Moon's brief power to eclipse sun brings thousands out into dimmed morning light.

Those who missed yesterday's eclipse will have to wait another 16 years to catch a glimpse of it in New Zealand again.

People around the country were treated to varying degrees of a rare sight in the morning, when a partial eclipse of the sun changed the skies.

The phenomenon is caused by the moon passing directly between the Earth and the sun.

It reached its maximum about 10.21am at North Cape - with about 91 per cent of the sun obscured - and delighted both young and old who had either taken a break from work or were briefly allowed out of class to see the event.


Further south, 87 per cent of the sun was obscured at 10.27am in Auckland, while 76 per cent was obscured at 10.34am for sky-gazers in Wellington. By 10.34am in Christchurch, 68 per cent of the sun was covered by the moon.

Jo Creagh, marketing manager at Stardome Observatory in Auckland, said hundreds of people gathered at the observatory - either viewing the eclipse in the courtyard through solar eclipse glasses, or through telescopes fitted with solar filters.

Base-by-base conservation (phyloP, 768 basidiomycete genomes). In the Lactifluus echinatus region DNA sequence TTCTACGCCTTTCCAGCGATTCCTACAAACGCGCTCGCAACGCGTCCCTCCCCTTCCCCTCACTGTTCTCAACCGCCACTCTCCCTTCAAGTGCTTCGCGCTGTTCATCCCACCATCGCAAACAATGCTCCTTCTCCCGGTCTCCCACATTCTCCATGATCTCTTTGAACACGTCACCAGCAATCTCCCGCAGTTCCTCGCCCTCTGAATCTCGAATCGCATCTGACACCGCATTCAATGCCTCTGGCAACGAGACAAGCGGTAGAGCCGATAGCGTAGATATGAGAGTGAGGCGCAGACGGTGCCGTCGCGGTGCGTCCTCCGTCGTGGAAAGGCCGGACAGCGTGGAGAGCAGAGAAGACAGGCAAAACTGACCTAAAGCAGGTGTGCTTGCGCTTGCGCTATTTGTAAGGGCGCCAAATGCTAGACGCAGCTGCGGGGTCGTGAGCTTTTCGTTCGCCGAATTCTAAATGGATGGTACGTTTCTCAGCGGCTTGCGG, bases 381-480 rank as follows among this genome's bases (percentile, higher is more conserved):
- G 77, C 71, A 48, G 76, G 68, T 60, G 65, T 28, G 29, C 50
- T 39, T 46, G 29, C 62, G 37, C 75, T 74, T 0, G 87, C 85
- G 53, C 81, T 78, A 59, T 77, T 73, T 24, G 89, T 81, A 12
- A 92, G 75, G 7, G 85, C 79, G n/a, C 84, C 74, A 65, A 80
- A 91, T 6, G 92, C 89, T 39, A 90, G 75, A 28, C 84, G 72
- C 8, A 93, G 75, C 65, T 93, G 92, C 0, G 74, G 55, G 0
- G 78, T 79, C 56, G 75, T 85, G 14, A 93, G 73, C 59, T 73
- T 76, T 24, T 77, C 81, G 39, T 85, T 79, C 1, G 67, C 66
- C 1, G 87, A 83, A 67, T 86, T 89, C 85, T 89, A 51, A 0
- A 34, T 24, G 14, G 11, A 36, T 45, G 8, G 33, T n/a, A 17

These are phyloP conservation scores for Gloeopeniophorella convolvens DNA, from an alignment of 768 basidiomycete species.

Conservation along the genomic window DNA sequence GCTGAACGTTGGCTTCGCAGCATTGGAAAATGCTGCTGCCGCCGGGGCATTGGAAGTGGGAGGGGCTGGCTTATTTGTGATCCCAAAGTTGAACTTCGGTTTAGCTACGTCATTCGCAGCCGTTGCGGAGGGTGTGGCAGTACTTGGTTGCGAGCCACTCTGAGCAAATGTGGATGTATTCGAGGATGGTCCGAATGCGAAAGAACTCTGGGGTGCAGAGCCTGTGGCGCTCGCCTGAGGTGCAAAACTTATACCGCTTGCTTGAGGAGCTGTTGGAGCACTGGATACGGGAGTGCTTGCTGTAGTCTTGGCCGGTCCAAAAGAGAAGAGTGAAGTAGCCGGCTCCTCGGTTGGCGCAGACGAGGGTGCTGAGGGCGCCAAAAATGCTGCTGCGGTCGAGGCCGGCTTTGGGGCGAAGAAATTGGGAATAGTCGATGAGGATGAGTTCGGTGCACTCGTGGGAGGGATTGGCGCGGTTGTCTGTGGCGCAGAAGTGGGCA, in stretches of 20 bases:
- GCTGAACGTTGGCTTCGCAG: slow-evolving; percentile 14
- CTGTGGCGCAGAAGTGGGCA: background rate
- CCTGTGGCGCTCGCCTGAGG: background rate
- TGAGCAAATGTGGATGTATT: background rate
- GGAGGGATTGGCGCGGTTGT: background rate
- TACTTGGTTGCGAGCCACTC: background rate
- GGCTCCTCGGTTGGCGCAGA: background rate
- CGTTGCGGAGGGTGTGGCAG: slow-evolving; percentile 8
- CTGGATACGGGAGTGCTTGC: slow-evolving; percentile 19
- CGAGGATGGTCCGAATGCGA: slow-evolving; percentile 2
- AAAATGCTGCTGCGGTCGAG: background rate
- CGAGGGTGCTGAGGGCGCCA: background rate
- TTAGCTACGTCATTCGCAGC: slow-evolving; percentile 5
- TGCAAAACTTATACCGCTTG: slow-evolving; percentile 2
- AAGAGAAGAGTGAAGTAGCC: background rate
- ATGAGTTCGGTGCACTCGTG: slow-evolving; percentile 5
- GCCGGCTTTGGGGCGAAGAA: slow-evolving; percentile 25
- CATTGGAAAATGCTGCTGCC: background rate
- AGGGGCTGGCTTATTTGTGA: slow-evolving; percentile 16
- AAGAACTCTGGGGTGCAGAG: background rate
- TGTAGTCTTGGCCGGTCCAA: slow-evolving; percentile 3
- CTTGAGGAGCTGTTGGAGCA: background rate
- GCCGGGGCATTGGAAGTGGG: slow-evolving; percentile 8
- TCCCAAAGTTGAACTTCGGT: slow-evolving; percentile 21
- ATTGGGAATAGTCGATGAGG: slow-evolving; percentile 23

"We sold out of glasses due to the demand," she said.

Despite the occasional passing cloud, Ms Creagh said the weather had been very good.

Many people posted photographs of the phenomenon on social networking sites Twitter and Facebook.

The last total solar eclipse visible from New Zealand was in the Far North in 1965. The next similar one to be seen here is expected in 2028.

The event brought millions of people around the world outside, as a partial eclipse was also seen in eastern Indonesia and parts of Australia. Viewers in Queensland had a treat as they were in one of the best positions on the path of the eclipse across Earth's surface.

They experienced an almost total eclipse as parts of Queensland plunged into darkness for two minutes as the moon passed over the sun.